We tried many things in Denver prior to the closing of the Rocky and the dissolution of the JOA. But for all involved it was a very unwieldy structure, with its own unique problems. In a JOA, the newsrooms are completely separate and independent from the business operation. That has its advantages. But it also makes it very difficult to build a team dedicated to the same cause or to build new businesses. The Web was even more complex than print. I don't want to make excuses. The Rocky, The Denver Post and the Denver Newspaper Agency tried many things. I tried many things on my own and learned a lot in the process. I'm grateful for the experience but also enjoying the perspective being a "free agent" gives me.

Finally, I felt I shouldn't just criticize the American Press Institute's white papers, but instead offer up some of my own thinking.

Hope this helps. Happy to discuss further.

19 comments:

  1. A decade or so ago, Alan Horton, then head of the newspaper division at Scripps, toured the concern's newspaper with a message to editors to "blow up the newspapers," get rid of the presses and shake up and slim down the newsrooms. I think it is fair to say he was almost universally ridiculed as few editors then understood the erosive power the Internet would have on their local business. Horton is looking quite prescient now, and you seem to have encorporated some of his ideas into your response to the API. So you were given free rein a decade ago to experiment, a much more complete explanation is needed on why you didn't take Horton's recommendation and blow up the Rocky? I personally think it was complacency and status-quo management.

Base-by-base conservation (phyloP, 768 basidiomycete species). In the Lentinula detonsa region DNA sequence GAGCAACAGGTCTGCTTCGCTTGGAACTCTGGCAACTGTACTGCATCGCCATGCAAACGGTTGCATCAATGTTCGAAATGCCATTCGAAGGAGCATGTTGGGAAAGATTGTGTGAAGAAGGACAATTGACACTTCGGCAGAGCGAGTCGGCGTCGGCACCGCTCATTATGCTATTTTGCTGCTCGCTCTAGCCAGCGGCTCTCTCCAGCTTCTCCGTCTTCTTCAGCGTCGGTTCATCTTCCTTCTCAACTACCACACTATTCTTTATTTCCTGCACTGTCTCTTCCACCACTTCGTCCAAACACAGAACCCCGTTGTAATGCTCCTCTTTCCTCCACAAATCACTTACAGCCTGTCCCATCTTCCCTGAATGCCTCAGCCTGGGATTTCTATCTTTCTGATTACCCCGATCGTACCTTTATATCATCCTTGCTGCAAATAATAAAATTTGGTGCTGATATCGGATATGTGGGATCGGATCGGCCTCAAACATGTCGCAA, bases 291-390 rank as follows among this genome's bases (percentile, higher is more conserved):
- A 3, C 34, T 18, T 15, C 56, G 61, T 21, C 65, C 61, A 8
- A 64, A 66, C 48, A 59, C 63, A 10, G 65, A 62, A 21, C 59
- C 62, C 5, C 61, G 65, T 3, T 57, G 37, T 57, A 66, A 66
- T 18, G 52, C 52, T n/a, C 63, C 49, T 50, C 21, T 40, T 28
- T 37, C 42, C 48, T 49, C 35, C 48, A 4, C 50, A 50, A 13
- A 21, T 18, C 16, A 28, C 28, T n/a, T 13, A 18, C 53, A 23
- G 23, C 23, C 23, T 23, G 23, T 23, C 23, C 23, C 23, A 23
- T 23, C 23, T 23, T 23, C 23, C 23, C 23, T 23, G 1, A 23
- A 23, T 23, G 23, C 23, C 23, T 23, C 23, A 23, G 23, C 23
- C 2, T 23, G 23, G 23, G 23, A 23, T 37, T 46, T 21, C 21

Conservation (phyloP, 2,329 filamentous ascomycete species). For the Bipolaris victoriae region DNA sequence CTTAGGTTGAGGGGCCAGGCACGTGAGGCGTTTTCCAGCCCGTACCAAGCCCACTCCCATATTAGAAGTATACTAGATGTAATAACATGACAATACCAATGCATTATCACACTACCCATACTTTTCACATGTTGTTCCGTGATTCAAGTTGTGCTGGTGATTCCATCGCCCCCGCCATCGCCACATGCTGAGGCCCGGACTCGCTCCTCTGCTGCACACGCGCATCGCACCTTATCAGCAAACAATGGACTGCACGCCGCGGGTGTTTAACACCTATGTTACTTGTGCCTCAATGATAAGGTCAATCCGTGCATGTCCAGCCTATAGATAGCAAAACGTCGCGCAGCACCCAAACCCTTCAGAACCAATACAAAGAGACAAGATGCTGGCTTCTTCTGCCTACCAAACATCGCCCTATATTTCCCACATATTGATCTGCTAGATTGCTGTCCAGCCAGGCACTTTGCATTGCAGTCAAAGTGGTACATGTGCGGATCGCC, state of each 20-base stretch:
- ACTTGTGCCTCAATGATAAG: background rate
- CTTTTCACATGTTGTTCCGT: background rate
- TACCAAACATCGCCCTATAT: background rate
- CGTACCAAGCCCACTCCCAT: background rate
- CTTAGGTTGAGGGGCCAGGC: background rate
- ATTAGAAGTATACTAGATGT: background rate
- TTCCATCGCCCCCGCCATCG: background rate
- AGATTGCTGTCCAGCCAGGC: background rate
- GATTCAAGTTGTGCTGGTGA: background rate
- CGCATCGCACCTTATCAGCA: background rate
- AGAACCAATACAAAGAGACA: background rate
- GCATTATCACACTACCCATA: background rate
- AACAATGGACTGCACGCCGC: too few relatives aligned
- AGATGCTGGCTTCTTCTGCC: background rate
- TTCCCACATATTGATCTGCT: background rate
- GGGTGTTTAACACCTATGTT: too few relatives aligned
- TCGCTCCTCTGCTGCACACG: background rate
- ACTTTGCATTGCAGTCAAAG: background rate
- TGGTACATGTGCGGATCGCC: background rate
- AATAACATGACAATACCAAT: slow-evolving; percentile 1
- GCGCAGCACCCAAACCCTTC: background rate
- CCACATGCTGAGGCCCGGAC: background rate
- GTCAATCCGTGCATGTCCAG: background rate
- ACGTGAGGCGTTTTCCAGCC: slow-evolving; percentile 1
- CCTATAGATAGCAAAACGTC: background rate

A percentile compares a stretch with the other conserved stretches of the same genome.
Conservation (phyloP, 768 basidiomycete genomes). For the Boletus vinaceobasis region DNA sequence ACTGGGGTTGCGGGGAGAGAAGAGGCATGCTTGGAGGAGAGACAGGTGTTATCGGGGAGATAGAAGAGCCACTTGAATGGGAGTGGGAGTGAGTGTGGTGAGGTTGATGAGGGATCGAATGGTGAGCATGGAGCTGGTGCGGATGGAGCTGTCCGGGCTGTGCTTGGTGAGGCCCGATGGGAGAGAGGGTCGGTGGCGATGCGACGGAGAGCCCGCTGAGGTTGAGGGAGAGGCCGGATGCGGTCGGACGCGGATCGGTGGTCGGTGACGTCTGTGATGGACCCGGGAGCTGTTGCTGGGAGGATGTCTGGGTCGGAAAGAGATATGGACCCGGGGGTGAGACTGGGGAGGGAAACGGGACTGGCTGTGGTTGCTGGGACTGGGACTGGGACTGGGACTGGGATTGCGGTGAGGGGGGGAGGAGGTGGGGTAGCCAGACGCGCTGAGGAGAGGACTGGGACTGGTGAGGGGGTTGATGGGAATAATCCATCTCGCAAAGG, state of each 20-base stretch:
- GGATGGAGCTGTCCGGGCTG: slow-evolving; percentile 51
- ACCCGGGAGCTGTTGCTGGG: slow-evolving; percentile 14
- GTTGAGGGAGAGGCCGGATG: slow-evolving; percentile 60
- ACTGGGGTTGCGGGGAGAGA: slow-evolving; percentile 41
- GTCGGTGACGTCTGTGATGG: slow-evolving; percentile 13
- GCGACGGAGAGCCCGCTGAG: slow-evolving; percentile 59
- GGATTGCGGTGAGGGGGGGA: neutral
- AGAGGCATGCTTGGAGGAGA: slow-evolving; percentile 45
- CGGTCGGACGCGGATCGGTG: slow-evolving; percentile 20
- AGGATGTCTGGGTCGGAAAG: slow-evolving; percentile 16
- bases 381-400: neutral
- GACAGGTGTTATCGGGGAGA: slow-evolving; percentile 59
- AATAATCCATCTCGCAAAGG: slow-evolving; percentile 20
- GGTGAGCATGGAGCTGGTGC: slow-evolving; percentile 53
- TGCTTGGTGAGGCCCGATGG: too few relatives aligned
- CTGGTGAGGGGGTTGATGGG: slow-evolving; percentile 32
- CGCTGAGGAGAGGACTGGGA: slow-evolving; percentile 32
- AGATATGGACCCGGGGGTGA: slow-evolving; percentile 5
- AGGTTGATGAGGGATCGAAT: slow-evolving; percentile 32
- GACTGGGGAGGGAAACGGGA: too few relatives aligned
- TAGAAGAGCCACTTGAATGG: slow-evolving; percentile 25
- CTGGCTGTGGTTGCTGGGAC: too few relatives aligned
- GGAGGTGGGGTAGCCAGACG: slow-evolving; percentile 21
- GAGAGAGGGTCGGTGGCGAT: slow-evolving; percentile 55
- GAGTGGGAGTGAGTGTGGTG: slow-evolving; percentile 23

ReplyDelete
  2. Mr. Allen, you should ask Alan Horton, somebody for whom I have great respect. We are still close. That should tell you something. I believe you would find that he holds me and my work at the Rocky in high regard.

    ReplyDelete
  3. John - excellent series of posts. I think you're spot on. I spent 20 years in print newsrooms, and another 10 on the interactive side. I was frustrated during those last 10 with the defensiveness of the traditional culture. With a few months' distance, "frustrated" has turned into "stunned and amazed." Yes, the sheer size of the traditional businesses makes them difficult to turn, in spite of strong efforts from many folks. But the imperatives to turn remain. Sadly, most of what we hear from *inside* the organizations is still defensive: "What we do it SOOOO IMPORTANT."

    Agreed. But that doesn't solve the problem.

    Looking forward to more of your thoughts. You're a welcome voice to that ongoing conversation.

    -tgd

    ReplyDelete
  4. Hi, John:

    How to add Google Analytics: here

    You can make a favicon here: favicon generator. Here's a howto adding the favicon to your site that discusses the annoying IE favicon bug.